heavy - 1974 / thank you baby - 1975 / you are beautiful - 1975 / fabulous - 1976

They began working with the producers Hugo and Luigi, along with Van McCoy, having some success with the songs 'Hey Girl, Come and Get It' in 1975 and 'Can't Give You Anything (But My Love)', which charted at number one in the U.K. the same year.

As the U.S. market began to be somewhat disheartened with the poppier new sound, the group's popularity increased in the U.K.

Further U.K. chart hits followed, including 'Na Na is the Saddest Word', 'Funky Weekend', 'Sing Baby Sing' and 'Can't Help Falling in Love'.

They left AVCO and moved, briefly to the Amherst label, before moving on to the H&L imprint during 1976, however, the songs lacked the substance of previous offerings, and with trends changing, Russell Thompkins Jnr. was becoming restless within the group.

Once Upon A JukeboxSun & SoulIn FashionWonder Woman

once upon a jukebox - 1976 / sun & soul - 1977 / in fashion - 1978 / wonder woman - 1978

At the end of the decade James Dunn departed due to health problems (in 1978), and James Smith left soon afterwards.

In 1980 they were recruited to the TSOP / Philadelphia International stable, which resulted in some improved recording, but problems within the company undermined the group's progress.

Black SatinLove SpellThe Lion Sleeps TonightHurry Up This Way AgainCloser Than Close1982

black satin - 1979 / love spell - 1979 / the lion sleeps tonight - 1979 / hurry up this way again - 1980 / closer than close - 1981 / the stylistics 1982 - 1982

The highlight of this period was the Dexter Wansel produced song (and album) 'Hurry Up This Way Again', which although only a minor R & B hit, became highly regarded by purists in later years.

Some Tghings Never ChangeA Special StyleLove TalkLove Is Back In Style

some things never change - 1985 / a special style - 1985 / love talk - 1991 / love is back in style - 1996

The Stylistics continued to release albums, recruiting Raymond Johnson to their ranks, and releasing the album 'Some Things Never Change', in 1985.

Raymond Johnson's stay proved short-lived and the group became a trio of vocalists, Airron Love, Herb Murrell, and Russell Thompkins Jnr., who continued to tour until the end of the Nineties.

As the new millennium kicked in, Russell Thompkins, Jr. departed the group.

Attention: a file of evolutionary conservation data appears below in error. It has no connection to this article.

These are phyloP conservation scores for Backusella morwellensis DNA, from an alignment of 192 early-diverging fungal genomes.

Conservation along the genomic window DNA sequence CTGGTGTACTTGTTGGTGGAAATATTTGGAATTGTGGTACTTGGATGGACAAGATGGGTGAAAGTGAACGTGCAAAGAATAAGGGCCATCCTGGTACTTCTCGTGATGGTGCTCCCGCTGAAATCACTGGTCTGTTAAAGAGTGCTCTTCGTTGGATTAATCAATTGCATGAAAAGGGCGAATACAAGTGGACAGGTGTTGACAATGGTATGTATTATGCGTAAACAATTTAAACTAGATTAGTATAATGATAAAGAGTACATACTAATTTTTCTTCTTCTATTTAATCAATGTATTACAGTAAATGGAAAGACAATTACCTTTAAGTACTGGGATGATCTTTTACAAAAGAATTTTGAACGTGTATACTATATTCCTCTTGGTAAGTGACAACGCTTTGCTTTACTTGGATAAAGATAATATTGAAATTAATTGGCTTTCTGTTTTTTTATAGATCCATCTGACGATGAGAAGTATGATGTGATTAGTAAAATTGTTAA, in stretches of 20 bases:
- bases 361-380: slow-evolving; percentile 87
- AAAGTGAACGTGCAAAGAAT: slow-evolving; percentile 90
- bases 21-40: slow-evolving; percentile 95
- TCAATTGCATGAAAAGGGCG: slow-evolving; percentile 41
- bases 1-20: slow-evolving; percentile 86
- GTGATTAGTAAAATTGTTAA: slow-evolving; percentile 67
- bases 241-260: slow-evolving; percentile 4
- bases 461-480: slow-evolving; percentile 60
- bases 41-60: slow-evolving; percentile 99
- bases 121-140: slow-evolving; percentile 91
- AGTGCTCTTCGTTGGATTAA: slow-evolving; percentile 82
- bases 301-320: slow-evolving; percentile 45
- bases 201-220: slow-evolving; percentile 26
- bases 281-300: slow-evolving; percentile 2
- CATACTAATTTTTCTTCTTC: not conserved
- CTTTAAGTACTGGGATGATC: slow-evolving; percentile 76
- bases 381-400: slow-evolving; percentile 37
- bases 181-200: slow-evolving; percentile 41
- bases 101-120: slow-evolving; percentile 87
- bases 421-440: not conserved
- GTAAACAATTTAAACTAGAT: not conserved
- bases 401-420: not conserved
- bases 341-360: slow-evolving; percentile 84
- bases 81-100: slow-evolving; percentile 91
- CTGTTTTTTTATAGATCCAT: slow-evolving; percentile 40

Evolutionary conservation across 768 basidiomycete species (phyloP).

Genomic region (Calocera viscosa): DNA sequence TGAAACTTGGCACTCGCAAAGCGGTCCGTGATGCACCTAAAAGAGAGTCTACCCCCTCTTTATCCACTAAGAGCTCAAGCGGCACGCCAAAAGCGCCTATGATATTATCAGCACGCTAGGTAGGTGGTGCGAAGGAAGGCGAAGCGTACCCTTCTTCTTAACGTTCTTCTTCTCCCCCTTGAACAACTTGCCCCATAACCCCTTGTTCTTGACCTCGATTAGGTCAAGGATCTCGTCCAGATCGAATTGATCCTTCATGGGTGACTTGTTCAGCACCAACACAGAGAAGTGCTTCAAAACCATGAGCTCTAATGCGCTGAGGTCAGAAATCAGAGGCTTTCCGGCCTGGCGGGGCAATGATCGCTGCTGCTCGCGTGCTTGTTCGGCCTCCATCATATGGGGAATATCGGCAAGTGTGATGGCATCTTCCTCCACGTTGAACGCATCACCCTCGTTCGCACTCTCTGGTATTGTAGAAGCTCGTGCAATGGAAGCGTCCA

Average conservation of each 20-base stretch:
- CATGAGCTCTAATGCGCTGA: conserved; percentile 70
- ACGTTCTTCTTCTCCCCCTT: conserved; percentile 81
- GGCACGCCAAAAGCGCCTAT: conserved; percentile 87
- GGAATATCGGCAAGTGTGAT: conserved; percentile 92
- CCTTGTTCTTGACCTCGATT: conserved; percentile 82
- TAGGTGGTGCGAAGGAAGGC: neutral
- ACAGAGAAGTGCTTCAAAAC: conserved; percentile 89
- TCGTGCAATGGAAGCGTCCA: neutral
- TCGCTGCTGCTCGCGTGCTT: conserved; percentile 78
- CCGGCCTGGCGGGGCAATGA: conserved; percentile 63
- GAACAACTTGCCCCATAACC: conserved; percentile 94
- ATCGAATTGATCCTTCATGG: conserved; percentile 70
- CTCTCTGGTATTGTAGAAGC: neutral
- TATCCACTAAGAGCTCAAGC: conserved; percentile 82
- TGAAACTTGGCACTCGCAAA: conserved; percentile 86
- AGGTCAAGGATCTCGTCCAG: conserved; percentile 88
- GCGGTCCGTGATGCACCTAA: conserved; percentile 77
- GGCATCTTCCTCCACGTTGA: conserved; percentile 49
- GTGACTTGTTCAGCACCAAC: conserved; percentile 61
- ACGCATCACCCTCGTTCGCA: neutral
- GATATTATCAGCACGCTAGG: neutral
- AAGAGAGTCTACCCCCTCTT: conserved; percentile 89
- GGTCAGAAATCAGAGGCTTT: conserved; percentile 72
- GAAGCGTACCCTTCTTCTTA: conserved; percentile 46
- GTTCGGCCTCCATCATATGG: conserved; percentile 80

Airron Love and Herb Murrell recruited two new members, Harold 'Eban' Brown, as the new lead and the tenor, Van Fields.

By 2004, Russell Thompkins, Jr. formed the New Stylistics, whose line up featured Raymond Johnson (for a second stint), James Ranton, and Jonathan Buckson.

In October 2009, this version of the group performed on the 'Friday Night with Jonathan Ross' on the BBC in the U.K.

'People Make the World Go Round' also featured in the Spike Lee movie vehicle 'Crooklyn', during 1994 (a song covered by many artists including Angela Bofill).

The Stylistics

Real Player


The Stylistics (Avco Records 1971)

Round 2: The Stylistics (Avco Records 1972)

Rockin' Roll Baby (Avco Records 1973)

Let's Put It All Together (Avco Records 1974)

From The Mountain (Avco Records 1975)

Thank You Baby (Avco Records 1975)

You Are Beautiful (Avco Records 1975)

Fabulous (H&L Records 1976)

Once Upon A Juke Box (H&L Records 1976)

Sun And Soul (H&L Records 1977)

Spotlight (H&L Records 1977)

Wonder Woman (H&L Records 1978)

In Fashion (H&L Records 1978)

Black Satin (H&L Records 1979)

Love Spell (Mercury Records 1979)

Live In Japan (Flyover Records 1979)

The Lion Sleeps Tonight (Dash Records 1979)

Hurry Up This Way Again (TSOP/ Philadelphia International Records 1980)

Closer Than Close (MOP/Philadelphia International Records 1981)

1982 (TSOP/Philadelphia International Records 1982)

Some Things Never Change (Streetwise Records 1985)

A Special Style (Streetwise Records 1985)

Love Talk (Amherst Records 1991)

Christmas (Amherst Records 1992)

Love Is Back In Style (Marathon Records 1996)

In Concert 2005 (Brilliant Records 2008)